I've explained it. It's the nature of the office. A bad anything else is nowhere near as destructive as a bad cop.

I'll post this again because apparently nobody reads it: The Rapist and the Cop It goes into personality and behavior profiles of police from academic and police sources essentially admitting outright that the ideal candidate, the sought after candidate, the typical cop on the street, is an insecure narcissistic bigot under an IQ cap.

That's why ALL cops are bad. Some may be less bad but by the very nature of the position they are ALL bad.



...the number of rapes that happen on university campuses dwarf this on any scale. So we gonna start stoning students now?

Military rape - we had a 'few' highups get fired over that. Talk about a good'ol boy system... We had personal briefings from generals on this. Only to have the same brief a year later.

Your logic is flawed chicken little.



posted on Dec, 6 2013 @ 10:16 AM
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reply to post by thisguyrighthere
 


Did you just call my father a "nut"?



posted on Dec, 6 2013 @ 10:17 AM
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reply to post by ChuckNasty
 


Students arent recruited for the same neanderthal traits cops are. Read the reports.



posted on Dec, 6 2013 @ 10:19 AM
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neformore

bigfatfurrytexan

neformore
As opposed to... the aggressive and condescending approach from the people claiming that ALL cops are bad?


Nef, i think it should be obvious to a thinker such as yourself that two wrongs do not make a right. Nor does one wrong justify another.


Two wrongs don't make a right.

So why do people who have had bad interactions with odd members of the Police decide that they are ALL bad?

No one has explained that. Everyone skirts the issue. So I'll ask it clearly again.

Do the actions of a very small minority of Police officers mean that the rest of them are bad as well?

Simple question.


It doesn't. I thought I had explained it, but perhaps it wasn't clear.

Imagine a dog that gets abused by a human. That dog becomes skiddish. It projects its fears onto all humans. Same with people and cops.

A person with the authority to not just ruin your day, but to kill you....that is frightening. Its more frightening when you see stories like the kid with the airsoft rifle that was shot by cops. The kid didn't make a single move, and may have just not heard the instructions.

Humans are empathetic. When you see a story like that (and there are hundreds available to choose from) it can become very real for many people. Its the same as why folks in Laramie, WY had to have counseling after 9/11. They were very far removed from the occurance....but were still traumatized by their human emotional attachment via empathy.

Me personally? I have had cops do me quite wrong on more than one occasion. Including our local chief of police. So I have first hand experience, and it has taught me to avoid them at all costs. Even the chief was in on it, and I find the notion of filing a complaint to be completely laughable. When I tried to file a complaint, they showed no record of my arrest and didn't know what I was talking about. Since I was arrested wrongfully, this didn't shock me. But how do I get recourse?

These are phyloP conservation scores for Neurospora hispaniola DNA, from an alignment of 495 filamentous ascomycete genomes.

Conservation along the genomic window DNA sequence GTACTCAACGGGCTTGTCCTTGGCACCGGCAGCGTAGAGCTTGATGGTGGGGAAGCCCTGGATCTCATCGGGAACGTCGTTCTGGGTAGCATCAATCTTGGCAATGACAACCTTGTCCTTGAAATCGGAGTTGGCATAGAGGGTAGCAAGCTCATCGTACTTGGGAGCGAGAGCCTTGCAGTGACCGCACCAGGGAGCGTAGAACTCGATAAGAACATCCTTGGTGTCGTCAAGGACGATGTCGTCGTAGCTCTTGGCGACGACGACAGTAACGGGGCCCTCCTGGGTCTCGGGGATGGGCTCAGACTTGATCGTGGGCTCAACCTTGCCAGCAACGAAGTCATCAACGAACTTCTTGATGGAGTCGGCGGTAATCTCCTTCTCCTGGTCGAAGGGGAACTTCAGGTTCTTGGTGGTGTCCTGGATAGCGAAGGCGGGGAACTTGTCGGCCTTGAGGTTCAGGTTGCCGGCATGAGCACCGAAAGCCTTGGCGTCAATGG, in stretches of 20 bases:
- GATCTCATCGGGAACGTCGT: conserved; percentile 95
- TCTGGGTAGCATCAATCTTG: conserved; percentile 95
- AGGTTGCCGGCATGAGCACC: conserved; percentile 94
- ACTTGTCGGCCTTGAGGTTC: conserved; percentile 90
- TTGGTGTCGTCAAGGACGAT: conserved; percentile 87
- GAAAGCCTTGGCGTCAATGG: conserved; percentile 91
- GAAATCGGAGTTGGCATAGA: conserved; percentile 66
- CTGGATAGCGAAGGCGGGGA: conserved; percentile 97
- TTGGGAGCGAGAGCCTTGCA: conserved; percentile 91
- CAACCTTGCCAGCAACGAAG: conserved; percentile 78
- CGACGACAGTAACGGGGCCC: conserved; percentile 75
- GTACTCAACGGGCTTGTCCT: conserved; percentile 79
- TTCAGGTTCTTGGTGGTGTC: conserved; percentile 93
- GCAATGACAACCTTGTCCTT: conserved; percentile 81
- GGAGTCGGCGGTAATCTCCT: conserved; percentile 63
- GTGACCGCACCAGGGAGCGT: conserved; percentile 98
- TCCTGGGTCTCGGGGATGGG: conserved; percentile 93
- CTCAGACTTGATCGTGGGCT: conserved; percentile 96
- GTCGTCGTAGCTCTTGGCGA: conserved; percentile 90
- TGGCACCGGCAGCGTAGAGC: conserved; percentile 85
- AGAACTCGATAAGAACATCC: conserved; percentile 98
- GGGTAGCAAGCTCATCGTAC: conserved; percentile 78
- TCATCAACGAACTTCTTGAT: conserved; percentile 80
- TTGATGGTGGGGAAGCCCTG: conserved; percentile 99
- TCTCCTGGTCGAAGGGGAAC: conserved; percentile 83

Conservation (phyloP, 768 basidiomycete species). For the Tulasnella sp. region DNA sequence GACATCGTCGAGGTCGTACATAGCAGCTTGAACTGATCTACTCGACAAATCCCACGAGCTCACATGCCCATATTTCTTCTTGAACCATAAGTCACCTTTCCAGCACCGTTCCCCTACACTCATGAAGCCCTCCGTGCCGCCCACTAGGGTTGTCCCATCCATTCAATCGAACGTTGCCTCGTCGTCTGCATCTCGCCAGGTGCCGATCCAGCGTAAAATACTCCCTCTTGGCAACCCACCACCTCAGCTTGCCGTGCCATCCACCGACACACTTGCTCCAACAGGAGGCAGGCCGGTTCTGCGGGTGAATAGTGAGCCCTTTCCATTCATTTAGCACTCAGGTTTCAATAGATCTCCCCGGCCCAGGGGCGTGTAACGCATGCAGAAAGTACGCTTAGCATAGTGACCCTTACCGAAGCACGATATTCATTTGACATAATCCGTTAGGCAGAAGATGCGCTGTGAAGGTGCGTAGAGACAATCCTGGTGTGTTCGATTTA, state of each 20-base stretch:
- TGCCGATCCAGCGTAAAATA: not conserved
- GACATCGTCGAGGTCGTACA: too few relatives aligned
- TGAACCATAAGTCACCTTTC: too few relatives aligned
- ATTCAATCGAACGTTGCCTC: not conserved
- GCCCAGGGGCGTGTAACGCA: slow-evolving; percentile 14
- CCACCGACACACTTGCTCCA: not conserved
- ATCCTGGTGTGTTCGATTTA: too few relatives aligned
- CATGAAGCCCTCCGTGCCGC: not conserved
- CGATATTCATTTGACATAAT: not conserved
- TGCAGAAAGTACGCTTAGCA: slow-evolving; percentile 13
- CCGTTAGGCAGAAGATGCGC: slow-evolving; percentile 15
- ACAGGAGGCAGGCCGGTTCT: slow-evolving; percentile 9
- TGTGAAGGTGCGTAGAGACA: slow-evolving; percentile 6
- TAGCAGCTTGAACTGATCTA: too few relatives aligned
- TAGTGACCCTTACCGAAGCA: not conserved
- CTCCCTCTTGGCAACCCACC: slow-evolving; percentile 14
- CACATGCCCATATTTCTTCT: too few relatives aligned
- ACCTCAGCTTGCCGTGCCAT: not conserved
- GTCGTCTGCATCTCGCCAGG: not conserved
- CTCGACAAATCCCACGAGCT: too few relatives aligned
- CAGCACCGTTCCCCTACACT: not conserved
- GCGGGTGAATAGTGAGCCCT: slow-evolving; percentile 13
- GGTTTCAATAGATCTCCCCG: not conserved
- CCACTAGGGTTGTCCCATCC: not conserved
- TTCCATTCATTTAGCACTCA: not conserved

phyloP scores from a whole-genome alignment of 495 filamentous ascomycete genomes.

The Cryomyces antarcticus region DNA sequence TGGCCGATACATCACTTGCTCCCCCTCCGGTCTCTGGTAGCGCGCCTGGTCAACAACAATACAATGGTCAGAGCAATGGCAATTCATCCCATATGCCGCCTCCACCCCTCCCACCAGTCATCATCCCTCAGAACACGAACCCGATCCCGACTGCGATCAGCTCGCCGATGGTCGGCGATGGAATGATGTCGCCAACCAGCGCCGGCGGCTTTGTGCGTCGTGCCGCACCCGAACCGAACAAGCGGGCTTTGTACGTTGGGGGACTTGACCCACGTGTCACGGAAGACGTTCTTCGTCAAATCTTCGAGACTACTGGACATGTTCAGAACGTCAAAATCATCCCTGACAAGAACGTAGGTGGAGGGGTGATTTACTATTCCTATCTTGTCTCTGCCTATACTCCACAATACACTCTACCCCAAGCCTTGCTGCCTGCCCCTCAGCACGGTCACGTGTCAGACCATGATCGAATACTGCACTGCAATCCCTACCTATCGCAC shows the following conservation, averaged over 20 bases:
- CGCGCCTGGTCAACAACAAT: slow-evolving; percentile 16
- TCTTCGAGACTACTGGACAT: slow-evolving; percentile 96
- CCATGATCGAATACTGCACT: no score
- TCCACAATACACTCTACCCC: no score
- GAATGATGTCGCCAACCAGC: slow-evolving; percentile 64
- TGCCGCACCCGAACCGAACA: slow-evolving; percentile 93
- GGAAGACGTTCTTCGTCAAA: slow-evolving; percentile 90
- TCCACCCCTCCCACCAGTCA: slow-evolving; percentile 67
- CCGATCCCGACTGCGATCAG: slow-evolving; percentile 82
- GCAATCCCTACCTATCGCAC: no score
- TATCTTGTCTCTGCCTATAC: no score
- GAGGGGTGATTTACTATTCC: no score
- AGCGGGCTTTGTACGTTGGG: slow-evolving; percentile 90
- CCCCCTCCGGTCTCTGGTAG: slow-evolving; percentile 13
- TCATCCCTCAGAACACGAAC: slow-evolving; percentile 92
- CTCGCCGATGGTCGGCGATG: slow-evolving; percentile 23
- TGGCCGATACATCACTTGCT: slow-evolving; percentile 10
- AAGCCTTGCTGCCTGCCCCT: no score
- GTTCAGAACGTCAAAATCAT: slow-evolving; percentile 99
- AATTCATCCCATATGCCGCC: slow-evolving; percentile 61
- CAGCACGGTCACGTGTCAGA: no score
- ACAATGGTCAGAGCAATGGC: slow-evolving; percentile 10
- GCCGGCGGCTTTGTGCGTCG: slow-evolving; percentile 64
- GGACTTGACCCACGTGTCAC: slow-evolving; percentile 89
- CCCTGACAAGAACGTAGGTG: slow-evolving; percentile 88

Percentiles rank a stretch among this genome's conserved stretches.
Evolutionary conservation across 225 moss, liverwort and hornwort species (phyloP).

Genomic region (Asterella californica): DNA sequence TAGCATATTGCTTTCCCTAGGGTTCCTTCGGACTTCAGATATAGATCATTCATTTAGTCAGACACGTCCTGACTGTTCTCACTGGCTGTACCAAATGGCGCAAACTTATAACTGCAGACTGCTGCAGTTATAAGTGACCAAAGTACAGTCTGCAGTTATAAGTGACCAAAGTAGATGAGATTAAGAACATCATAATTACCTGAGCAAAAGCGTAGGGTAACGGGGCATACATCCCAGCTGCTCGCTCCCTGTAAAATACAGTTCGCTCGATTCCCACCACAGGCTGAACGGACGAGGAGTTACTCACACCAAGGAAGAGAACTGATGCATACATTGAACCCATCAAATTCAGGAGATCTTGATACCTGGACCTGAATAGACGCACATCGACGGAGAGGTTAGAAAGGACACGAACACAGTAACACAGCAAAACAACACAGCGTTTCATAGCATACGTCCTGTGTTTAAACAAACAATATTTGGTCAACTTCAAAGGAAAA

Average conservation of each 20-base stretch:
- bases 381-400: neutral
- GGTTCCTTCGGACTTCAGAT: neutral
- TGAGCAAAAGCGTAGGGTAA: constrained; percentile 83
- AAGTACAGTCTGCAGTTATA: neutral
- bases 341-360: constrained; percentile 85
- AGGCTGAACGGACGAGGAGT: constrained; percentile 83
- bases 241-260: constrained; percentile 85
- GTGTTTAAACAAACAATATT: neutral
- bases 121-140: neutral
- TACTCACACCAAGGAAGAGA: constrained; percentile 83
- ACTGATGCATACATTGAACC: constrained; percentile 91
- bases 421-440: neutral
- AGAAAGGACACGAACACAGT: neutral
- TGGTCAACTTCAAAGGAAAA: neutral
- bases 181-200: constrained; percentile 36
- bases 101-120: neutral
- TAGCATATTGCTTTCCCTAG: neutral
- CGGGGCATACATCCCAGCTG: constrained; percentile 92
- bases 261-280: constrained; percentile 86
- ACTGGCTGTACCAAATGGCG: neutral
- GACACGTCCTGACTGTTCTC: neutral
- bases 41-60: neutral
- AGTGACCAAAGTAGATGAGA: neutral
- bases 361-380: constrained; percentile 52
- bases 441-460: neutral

A few months after that the officer walks up behind me in the grocery store and just stands there. His toes were on my heels. I turned around, startled, and when I saw him I froze. Typically, the offender would get a stern warning about acting like that. How do I give such a warning to a man who not only has the authority to concoct a reason for arrest, but also has the proven track record of not being very ethical? And if he has a department who will support him by covering it up? No less than 12 officers saw me in the booking room. I am kind of hard to forget, and somewhat well known in the area. Not a single one would corroborate to support an investigation.

In essence, we have people given the authority that includes killing you and are backed up by a corrupt system that enables officers. The "thin blue line" isn't fiction. In my perspective, the whole "us vs them" mentality starts with the police.



posted on Dec, 6 2013 @ 10:22 AM
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thisguyrighthere
That's why ALL cops are bad. Some may be less bad but by the very nature of the position they are ALL bad.

Have you been bad? Of course, you have. Does that make you a bad person? I don't think so.

I am more critical of myself than anyone I've ever met. Still, I don't consider myself to be a bad person.

That said ... never trust a cop ... not even one you think you know. Never call 911. Just ... don't ... do it.

And stop calling cops bad. There is a job to do. It gets done. You may not like the way it gets done. But, it has to be done. You want to fix the problem? Find a mayor that's going to dismiss the entire police force and arm everyone in town. Then ... I can call you an anarchist ... not just a guy who has done something bad in his life. Okay?



posted on Dec, 6 2013 @ 10:24 AM
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reply to post by intrepid
 


i know all Leo's are not bad. But your phrasing a officer for good intentions? and not good on actions? i really do not get it?
The drunk driver that killed my father had really good intentions on getting home with his family. does that make it ok that he took my father away?
I have noticed you have not said anything about the accident other then what happen to the officer? was others injured or died? TBO if the driver in a well protected leo car has been injured that bad. im sure the others thats not in such a protected car has passed as well and just not being told.



posted on Dec, 6 2013 @ 10:25 AM
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Krakatoa
Sounds like everyone here is tip-toeing around the real issue of "The Blue Wall" and "Code of Silence" within the police force. When the espirit-du-corp takes a back-seat to accountability, that is where the problem increases exponentially. This is the issue that makes the public feel powerless and "under-the-boot", which also spreads exponentially.

The officers are the only ones that can break that cycle, IMO....the public will respond in kind, but the Law Enforcement Community MUST lead the way....leading by example.



This is it exactly.

It is endemic enough to be the plot of a ton of movies.


(post by thisguyrighthere removed for a manners violation)

posted on Dec, 6 2013 @ 10:27 AM
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off-topic post removed to prevent thread-drift